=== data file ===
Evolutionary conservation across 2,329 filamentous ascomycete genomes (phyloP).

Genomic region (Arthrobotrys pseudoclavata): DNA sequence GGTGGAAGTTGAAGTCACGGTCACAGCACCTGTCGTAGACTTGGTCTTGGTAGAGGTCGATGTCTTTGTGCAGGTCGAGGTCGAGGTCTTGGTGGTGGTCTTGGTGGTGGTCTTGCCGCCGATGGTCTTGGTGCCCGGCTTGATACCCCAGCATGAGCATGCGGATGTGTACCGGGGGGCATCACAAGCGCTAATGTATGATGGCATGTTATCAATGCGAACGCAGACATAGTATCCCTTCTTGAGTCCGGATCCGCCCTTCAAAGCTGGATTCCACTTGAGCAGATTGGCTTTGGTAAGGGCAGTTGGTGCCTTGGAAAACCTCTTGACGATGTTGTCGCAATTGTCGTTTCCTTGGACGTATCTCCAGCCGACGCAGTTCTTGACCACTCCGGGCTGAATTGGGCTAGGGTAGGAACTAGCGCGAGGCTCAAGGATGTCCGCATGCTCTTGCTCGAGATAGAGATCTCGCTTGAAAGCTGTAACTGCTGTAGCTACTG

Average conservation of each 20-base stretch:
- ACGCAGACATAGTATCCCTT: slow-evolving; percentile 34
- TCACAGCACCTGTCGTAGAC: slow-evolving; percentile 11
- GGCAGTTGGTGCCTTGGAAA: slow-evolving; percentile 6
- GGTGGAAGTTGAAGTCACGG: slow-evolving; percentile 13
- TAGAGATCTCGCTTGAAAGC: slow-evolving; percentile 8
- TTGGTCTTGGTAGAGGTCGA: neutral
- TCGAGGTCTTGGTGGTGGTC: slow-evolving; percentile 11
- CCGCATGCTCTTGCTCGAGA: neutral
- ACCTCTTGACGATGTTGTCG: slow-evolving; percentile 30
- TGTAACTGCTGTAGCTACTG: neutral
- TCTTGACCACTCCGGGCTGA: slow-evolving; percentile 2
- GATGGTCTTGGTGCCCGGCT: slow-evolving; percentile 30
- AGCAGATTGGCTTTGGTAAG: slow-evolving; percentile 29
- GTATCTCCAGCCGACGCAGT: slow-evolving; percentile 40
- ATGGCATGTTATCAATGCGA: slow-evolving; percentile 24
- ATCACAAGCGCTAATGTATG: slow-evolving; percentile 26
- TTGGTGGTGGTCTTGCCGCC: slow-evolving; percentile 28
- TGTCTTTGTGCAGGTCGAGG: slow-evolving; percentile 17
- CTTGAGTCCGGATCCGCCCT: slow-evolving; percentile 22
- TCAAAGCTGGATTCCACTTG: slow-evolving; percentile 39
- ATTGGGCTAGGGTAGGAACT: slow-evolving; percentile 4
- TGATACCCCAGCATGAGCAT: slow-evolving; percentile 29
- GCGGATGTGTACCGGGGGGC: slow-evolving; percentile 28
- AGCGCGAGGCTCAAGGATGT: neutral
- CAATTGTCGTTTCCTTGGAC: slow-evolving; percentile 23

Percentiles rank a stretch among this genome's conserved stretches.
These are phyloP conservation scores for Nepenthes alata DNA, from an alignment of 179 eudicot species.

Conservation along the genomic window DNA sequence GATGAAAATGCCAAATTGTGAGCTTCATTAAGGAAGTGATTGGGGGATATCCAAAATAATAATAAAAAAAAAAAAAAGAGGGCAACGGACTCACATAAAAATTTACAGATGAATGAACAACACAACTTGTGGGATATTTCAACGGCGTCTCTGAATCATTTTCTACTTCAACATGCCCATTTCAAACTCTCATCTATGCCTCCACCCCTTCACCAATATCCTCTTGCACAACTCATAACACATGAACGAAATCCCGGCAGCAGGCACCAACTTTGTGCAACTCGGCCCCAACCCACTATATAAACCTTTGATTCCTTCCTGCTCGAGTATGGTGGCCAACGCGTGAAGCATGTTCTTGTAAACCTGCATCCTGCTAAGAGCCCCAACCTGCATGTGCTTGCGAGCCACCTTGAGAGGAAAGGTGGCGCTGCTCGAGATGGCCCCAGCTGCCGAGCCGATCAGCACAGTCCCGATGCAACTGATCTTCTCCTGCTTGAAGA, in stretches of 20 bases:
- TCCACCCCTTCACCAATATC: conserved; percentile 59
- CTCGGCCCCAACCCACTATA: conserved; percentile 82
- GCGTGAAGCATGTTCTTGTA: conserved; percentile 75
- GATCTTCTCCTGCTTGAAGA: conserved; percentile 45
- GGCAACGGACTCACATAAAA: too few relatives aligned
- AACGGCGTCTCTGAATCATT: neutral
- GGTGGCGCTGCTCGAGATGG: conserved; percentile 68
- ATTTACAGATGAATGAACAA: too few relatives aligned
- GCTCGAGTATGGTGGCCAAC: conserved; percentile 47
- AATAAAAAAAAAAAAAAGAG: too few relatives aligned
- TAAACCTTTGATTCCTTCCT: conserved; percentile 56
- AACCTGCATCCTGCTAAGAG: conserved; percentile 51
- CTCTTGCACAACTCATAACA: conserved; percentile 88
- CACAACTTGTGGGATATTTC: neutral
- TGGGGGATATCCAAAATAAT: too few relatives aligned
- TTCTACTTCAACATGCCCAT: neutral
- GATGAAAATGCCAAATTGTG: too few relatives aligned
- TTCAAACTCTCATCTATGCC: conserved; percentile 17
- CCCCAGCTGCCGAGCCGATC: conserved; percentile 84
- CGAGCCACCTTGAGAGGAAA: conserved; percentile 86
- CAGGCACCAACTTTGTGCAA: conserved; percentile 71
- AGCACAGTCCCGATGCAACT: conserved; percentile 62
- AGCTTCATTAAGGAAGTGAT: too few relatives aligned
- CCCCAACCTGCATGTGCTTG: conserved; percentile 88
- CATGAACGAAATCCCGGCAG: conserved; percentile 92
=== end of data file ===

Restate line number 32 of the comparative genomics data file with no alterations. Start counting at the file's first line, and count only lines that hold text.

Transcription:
- TCCACCCCTTCACCAATATC: conserved; percentile 59